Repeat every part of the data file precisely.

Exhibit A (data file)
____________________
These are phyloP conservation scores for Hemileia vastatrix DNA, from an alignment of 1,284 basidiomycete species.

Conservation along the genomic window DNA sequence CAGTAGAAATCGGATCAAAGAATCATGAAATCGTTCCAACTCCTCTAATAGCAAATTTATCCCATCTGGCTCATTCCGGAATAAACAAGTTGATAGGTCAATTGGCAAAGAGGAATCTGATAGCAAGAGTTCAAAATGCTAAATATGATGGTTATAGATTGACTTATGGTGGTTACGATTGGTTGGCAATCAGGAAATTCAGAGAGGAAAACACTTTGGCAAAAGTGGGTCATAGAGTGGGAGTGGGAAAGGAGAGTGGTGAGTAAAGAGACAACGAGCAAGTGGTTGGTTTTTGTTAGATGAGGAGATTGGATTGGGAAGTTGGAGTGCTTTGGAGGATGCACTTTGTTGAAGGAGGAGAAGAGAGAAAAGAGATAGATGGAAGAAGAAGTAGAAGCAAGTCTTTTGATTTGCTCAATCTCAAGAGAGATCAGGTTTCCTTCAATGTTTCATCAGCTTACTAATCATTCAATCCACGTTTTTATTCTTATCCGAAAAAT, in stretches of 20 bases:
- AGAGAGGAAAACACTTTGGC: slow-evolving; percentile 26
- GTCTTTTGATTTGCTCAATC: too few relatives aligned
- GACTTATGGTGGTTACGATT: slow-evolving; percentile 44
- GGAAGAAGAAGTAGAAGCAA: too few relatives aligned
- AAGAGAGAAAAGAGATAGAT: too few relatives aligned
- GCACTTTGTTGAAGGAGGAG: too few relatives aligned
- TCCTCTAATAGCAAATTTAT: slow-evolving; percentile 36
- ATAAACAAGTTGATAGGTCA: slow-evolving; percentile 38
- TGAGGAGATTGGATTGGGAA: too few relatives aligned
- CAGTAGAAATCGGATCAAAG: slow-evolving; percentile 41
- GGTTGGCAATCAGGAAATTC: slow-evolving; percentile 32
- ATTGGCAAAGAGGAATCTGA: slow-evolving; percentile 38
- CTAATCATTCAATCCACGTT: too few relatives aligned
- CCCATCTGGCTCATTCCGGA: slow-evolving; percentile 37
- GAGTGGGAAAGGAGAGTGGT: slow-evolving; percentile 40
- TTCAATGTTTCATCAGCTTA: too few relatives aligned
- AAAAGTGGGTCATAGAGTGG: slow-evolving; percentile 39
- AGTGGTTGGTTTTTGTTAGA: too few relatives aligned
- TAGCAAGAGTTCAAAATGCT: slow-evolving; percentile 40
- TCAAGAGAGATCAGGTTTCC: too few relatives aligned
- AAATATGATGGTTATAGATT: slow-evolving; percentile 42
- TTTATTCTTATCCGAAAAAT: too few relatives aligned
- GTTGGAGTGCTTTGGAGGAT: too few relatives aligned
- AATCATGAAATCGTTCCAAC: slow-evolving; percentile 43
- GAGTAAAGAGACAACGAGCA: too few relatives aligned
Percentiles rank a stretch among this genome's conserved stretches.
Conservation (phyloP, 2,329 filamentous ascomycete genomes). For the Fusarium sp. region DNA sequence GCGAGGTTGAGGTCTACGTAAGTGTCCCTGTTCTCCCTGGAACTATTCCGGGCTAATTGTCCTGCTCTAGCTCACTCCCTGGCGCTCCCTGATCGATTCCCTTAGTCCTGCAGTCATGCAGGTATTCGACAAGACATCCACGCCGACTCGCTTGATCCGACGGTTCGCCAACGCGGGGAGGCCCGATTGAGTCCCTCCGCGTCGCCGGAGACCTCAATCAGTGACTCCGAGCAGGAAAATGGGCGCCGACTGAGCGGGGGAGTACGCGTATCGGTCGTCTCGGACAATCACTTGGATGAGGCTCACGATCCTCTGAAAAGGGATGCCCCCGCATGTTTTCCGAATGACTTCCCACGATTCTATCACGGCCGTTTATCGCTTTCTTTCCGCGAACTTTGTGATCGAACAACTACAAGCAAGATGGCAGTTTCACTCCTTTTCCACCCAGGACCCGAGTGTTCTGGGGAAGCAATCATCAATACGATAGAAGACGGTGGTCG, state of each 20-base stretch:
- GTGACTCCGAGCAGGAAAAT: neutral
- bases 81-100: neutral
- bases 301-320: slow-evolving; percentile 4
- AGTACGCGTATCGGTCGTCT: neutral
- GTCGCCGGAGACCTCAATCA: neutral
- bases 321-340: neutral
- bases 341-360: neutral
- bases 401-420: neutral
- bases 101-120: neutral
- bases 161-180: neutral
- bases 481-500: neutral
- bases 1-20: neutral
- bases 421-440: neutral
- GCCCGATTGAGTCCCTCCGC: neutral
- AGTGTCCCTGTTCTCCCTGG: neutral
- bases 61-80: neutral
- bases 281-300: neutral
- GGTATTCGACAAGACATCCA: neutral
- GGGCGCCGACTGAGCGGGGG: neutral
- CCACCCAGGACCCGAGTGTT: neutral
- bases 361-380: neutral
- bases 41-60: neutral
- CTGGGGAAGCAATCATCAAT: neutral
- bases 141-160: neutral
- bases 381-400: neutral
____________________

These are phyloP conservation scores for Hemileia vastatrix DNA, from an alignment of 1,284 basidiomycete species.

Conservation along the genomic window DNA sequence CAGTAGAAATCGGATCAAAGAATCATGAAATCGTTCCAACTCCTCTAATAGCAAATTTATCCCATCTGGCTCATTCCGGAATAAACAAGTTGATAGGTCAATTGGCAAAGAGGAATCTGATAGCAAGAGTTCAAAATGCTAAATATGATGGTTATAGATTGACTTATGGTGGTTACGATTGGTTGGCAATCAGGAAATTCAGAGAGGAAAACACTTTGGCAAAAGTGGGTCATAGAGTGGGAGTGGGAAAGGAGAGTGGTGAGTAAAGAGACAACGAGCAAGTGGTTGGTTTTTGTTAGATGAGGAGATTGGATTGGGAAGTTGGAGTGCTTTGGAGGATGCACTTTGTTGAAGGAGGAGAAGAGAGAAAAGAGATAGATGGAAGAAGAAGTAGAAGCAAGTCTTTTGATTTGCTCAATCTCAAGAGAGATCAGGTTTCCTTCAATGTTTCATCAGCTTACTAATCATTCAATCCACGTTTTTATTCTTATCCGAAAAAT, in stretches of 20 bases:
- AGAGAGGAAAACACTTTGGC: slow-evolving; percentile 26
- GTCTTTTGATTTGCTCAATC: too few relatives aligned
- GACTTATGGTGGTTACGATT: slow-evolving; percentile 44
- GGAAGAAGAAGTAGAAGCAA: too few relatives aligned
- AAGAGAGAAAAGAGATAGAT: too few relatives aligned
- GCACTTTGTTGAAGGAGGAG: too few relatives aligned
- TCCTCTAATAGCAAATTTAT: slow-evolving; percentile 36
- ATAAACAAGTTGATAGGTCA: slow-evolving; percentile 38
- TGAGGAGATTGGATTGGGAA: too few relatives aligned
- CAGTAGAAATCGGATCAAAG: slow-evolving; percentile 41
- GGTTGGCAATCAGGAAATTC: slow-evolving; percentile 32
- ATTGGCAAAGAGGAATCTGA: slow-evolving; percentile 38
- CTAATCATTCAATCCACGTT: too few relatives aligned
- CCCATCTGGCTCATTCCGGA: slow-evolving; percentile 37
- GAGTGGGAAAGGAGAGTGGT: slow-evolving; percentile 40
- TTCAATGTTTCATCAGCTTA: too few relatives aligned
- AAAAGTGGGTCATAGAGTGG: slow-evolving; percentile 39
- AGTGGTTGGTTTTTGTTAGA: too few relatives aligned
- TAGCAAGAGTTCAAAATGCT: slow-evolving; percentile 40
- TCAAGAGAGATCAGGTTTCC: too few relatives aligned
- AAATATGATGGTTATAGATT: slow-evolving; percentile 42
- TTTATTCTTATCCGAAAAAT: too few relatives aligned
- GTTGGAGTGCTTTGGAGGAT: too few relatives aligned
- AATCATGAAATCGTTCCAAC: slow-evolving; percentile 43
- GAGTAAAGAGACAACGAGCA: too few relatives aligned
Percentiles rank a stretch among this genome's conserved stretches.
Conservation (phyloP, 2,329 filamentous ascomycete genomes). For the Fusarium sp. region DNA sequence GCGAGGTTGAGGTCTACGTAAGTGTCCCTGTTCTCCCTGGAACTATTCCGGGCTAATTGTCCTGCTCTAGCTCACTCCCTGGCGCTCCCTGATCGATTCCCTTAGTCCTGCAGTCATGCAGGTATTCGACAAGACATCCACGCCGACTCGCTTGATCCGACGGTTCGCCAACGCGGGGAGGCCCGATTGAGTCCCTCCGCGTCGCCGGAGACCTCAATCAGTGACTCCGAGCAGGAAAATGGGCGCCGACTGAGCGGGGGAGTACGCGTATCGGTCGTCTCGGACAATCACTTGGATGAGGCTCACGATCCTCTGAAAAGGGATGCCCCCGCATGTTTTCCGAATGACTTCCCACGATTCTATCACGGCCGTTTATCGCTTTCTTTCCGCGAACTTTGTGATCGAACAACTACAAGCAAGATGGCAGTTTCACTCCTTTTCCACCCAGGACCCGAGTGTTCTGGGGAAGCAATCATCAATACGATAGAAGACGGTGGTCG, state of each 20-base stretch:
- GTGACTCCGAGCAGGAAAAT: neutral
- bases 81-100: neutral
- bases 301-320: slow-evolving; percentile 4
- AGTACGCGTATCGGTCGTCT: neutral
- GTCGCCGGAGACCTCAATCA: neutral
- bases 321-340: neutral
- bases 341-360: neutral
- bases 401-420: neutral
- bases 101-120: neutral
- bases 161-180: neutral
- bases 481-500: neutral
- bases 1-20: neutral
- bases 421-440: neutral
- GCCCGATTGAGTCCCTCCGC: neutral
- AGTGTCCCTGTTCTCCCTGG: neutral
- bases 61-80: neutral
- bases 281-300: neutral
- GGTATTCGACAAGACATCCA: neutral
- GGGCGCCGACTGAGCGGGGG: neutral
- CCACCCAGGACCCGAGTGTT: neutral
- bases 361-380: neutral
- bases 41-60: neutral
- CTGGGGAAGCAATCATCAAT: neutral
- bases 141-160: neutral
- bases 381-400: neutral